I'm with Tea. Thank goodness for you and Rachel and your unbridled (pun intended) enthusiasm for experimentation.

I was waiting for this post and it did not disappoint!


You know, that was one of the most interesting posts I've read in a long time. It was an interesting bit of food science --a nice break from the usual.



I would still argue that 'In N Out Burger' still has the best french fry...their just like McDonalds (or better) but made fresh every day.

But your article? Definitely interesting and peaks the mind.

Great Post!

Catherine Chandler

Shit, if you want the best french fries, go to the 6th Street Bistro in Hood River, Oregon. Hands down.


When I was in Munich last year, we were walking around the local food market and there was a store there that specialized in horse meat. It's the last photo in this post:


one other hurdle re horse tartare in the united states is availablity. more than 1/3 of the french horse meat comes from the united states. illegal, of course. most of these slaughtered horses are retired racehorses.

but whats really surreal is that the french horsemeat is exported to italy where they consume more than 3 times horsemeat as france. heard it in a podcast.. podcast..i'll get the url.

there..found podcast link here> own opinion is NO to horsemeat, of course. to those who say why not horse, i say..why add one more creature to our plates? isnt it enough that we already imprison so many creatures in our factory farms.


While I disagree about the McDonalds fries, the ones in your picture look perfect.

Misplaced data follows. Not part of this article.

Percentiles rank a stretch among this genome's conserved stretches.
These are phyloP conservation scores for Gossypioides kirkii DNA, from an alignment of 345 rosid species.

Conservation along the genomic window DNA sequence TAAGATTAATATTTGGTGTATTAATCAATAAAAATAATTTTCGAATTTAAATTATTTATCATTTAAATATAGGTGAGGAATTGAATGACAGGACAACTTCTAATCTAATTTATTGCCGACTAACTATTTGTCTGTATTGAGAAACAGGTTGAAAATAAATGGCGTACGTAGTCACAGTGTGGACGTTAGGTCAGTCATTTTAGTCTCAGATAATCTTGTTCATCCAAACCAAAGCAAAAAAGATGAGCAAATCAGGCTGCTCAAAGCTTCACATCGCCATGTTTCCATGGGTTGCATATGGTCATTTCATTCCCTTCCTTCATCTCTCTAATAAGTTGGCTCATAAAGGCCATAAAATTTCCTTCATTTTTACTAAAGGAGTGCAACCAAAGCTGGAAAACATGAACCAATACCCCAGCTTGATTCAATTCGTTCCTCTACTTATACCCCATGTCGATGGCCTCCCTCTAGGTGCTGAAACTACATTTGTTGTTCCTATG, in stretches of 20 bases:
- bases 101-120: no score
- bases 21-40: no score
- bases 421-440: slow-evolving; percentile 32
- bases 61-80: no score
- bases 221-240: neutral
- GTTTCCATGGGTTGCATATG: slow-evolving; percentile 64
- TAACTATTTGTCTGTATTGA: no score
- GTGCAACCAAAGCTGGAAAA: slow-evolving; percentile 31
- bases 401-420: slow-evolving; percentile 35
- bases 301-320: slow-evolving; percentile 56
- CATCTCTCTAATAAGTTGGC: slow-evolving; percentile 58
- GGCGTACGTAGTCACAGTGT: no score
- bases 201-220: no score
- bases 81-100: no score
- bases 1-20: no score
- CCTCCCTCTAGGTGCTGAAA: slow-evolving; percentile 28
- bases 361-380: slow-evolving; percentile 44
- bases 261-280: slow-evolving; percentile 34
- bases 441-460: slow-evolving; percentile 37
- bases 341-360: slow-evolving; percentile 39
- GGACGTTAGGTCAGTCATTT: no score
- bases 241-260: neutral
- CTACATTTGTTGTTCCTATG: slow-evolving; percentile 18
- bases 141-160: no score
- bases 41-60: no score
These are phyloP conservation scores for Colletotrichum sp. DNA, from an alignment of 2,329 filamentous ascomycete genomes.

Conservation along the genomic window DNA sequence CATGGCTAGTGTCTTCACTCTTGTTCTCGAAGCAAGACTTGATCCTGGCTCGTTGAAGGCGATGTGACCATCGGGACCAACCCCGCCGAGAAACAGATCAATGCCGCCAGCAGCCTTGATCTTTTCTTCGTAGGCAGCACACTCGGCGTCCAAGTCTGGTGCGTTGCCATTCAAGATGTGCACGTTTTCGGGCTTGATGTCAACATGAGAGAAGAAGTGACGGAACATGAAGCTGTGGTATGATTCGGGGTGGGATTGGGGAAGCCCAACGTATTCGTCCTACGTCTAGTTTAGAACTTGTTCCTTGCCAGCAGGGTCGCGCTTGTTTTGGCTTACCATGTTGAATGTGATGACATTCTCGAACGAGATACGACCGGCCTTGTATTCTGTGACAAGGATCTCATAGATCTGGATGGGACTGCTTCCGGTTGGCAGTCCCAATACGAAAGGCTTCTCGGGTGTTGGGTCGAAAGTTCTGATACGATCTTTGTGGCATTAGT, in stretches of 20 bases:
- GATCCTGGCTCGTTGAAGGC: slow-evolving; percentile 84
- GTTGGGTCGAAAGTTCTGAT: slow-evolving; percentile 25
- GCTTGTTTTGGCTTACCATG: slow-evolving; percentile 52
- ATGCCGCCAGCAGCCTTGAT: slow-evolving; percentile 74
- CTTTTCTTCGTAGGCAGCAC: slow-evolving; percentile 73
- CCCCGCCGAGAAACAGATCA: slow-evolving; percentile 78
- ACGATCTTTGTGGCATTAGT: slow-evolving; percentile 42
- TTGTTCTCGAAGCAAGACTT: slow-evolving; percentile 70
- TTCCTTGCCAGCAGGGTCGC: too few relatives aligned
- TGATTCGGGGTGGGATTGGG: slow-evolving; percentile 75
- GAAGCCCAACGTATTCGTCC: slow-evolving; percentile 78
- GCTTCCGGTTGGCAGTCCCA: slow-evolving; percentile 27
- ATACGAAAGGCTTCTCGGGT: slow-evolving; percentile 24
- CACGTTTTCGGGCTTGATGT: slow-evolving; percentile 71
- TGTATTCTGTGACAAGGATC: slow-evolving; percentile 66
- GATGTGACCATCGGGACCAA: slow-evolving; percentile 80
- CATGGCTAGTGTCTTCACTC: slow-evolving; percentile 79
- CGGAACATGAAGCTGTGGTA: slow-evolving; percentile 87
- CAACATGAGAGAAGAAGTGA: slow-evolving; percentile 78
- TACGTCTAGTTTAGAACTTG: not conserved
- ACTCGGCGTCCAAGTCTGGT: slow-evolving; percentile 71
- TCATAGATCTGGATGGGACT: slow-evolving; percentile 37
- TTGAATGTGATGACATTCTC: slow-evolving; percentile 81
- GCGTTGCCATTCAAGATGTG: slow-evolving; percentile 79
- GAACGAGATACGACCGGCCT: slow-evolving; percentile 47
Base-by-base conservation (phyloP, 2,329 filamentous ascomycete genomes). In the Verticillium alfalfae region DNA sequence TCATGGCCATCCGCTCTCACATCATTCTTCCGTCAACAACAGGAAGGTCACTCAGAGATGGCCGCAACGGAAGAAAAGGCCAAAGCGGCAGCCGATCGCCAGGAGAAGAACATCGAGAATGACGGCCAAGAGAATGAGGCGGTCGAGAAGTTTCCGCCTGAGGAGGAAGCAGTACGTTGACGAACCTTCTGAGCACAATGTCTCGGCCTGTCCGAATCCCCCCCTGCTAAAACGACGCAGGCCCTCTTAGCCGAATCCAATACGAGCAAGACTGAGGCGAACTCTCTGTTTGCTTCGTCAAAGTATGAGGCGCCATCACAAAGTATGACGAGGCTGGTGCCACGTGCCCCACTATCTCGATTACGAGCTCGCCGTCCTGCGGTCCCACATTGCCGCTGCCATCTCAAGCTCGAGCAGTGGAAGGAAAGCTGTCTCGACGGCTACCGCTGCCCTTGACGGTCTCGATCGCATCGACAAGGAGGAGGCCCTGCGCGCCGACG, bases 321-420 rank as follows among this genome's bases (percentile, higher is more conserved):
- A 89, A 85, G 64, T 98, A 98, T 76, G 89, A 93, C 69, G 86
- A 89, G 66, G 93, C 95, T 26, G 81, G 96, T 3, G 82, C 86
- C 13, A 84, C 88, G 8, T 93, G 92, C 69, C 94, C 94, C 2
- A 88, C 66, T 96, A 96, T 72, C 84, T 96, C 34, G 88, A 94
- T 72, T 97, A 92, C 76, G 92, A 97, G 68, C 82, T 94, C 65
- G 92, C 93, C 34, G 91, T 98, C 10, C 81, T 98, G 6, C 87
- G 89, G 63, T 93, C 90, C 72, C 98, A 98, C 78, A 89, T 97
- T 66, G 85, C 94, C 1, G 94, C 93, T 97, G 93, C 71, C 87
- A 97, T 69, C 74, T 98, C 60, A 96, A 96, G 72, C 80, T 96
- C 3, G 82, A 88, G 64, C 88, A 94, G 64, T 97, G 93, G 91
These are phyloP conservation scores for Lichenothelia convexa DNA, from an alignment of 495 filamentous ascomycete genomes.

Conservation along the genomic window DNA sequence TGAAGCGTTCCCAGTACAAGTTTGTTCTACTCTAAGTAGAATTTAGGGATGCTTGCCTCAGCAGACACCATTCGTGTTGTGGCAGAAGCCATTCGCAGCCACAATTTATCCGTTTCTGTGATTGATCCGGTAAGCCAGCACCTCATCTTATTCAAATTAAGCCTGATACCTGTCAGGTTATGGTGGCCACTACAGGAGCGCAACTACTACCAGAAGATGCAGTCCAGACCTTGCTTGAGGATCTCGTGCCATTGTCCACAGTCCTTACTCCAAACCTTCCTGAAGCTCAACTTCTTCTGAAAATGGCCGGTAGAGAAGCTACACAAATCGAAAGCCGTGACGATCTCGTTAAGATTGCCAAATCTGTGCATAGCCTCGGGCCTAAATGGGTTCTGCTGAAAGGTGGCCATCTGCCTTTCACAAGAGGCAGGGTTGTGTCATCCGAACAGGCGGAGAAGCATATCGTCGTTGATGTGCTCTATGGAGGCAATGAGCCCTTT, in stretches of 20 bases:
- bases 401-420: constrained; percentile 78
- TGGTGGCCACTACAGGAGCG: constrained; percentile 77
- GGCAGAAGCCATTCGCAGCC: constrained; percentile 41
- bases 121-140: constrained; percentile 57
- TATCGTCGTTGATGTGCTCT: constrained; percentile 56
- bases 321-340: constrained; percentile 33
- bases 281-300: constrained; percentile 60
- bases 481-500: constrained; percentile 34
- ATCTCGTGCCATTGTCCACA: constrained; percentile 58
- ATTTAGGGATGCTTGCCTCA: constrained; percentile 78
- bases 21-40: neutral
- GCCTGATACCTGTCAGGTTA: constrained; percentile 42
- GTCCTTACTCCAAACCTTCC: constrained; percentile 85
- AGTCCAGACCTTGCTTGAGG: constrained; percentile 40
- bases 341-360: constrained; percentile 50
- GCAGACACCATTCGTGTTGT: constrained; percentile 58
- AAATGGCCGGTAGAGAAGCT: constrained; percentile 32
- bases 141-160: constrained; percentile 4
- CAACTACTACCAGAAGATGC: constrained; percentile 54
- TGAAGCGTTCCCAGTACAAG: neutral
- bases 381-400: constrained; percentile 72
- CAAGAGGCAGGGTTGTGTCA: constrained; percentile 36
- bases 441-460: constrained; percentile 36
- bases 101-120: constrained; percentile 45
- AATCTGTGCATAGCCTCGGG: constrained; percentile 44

And about pureeing the mango for my ice cream: I used my K-Tec so of course I didn't have to strain it when I had a 3 horsepower blender to make things as smooth as silk! You really need to get one...


Of course a McDonald's fry looks the same after weeks of sitting around. Mold takes WATER. Fries don't have a lot and what little they have quickly evaporates.

Might as well be shocked the fry didn't turn into biscotti.

Wally Whitebelly

Hey , why don't you try deep frying some bunny ears in horse fat.

That might boost the flavor more than olive oil.

Bob delGrosso

You are really crazy Rob. Do you get that?


I am not a big potato fan, but one type of potato I will eat is fries, or fried potatoes (although not that often). I have no problem eating horse, or something made with horse fat -- in fact this
is something I could see myself trying. It is hard to imaging retired race horses as meat since it sounds as though it would be very low grade meat.... I have tasted raw horse before in Japan, and it was very good -- but I expect the horses would be raised specifically for that purpose (similar to Kobe Beef).

I would not have thought about using horse fat since it is not something that is a regular staple, but I will keep it in mind sometime to try. Maybe I will try your fish recipe and this chip recipe together sometime.


Interesting! I've never actually made home-made french fries before but it sounds like to get the perfect fry is quite an involved process! I wonder if I can track down horse fat here...?


How about a comparison with identical home-frying methods, but using horse fat, beef fat, and pork fat? That would be interesting.


You rendered your own horse lard. Awesome.
Also, major props to you on your research for this wonderful piece: Gladwell, Derrick, Pim.


CookieCrumb sent me. What an interesting post. I long for the days of McDonald's fries fried in beef tallow. Sadly, I don't think what they're peddling now holds a candle to them. But, maybe yours would.

Bob delGrosso

So I was puzzled by your statement that blanching potatoes in water would dry them out. It's totally counterintuitive as it is common knowledge that potato starch absorbs water during cooking via gelatinization. So I did a short test.
I cut a 9.5 gram piece of a russet potato and cooked it (blanched it really) in boiling water and weighed it after 2 minutes. The piece went up to 10 grams.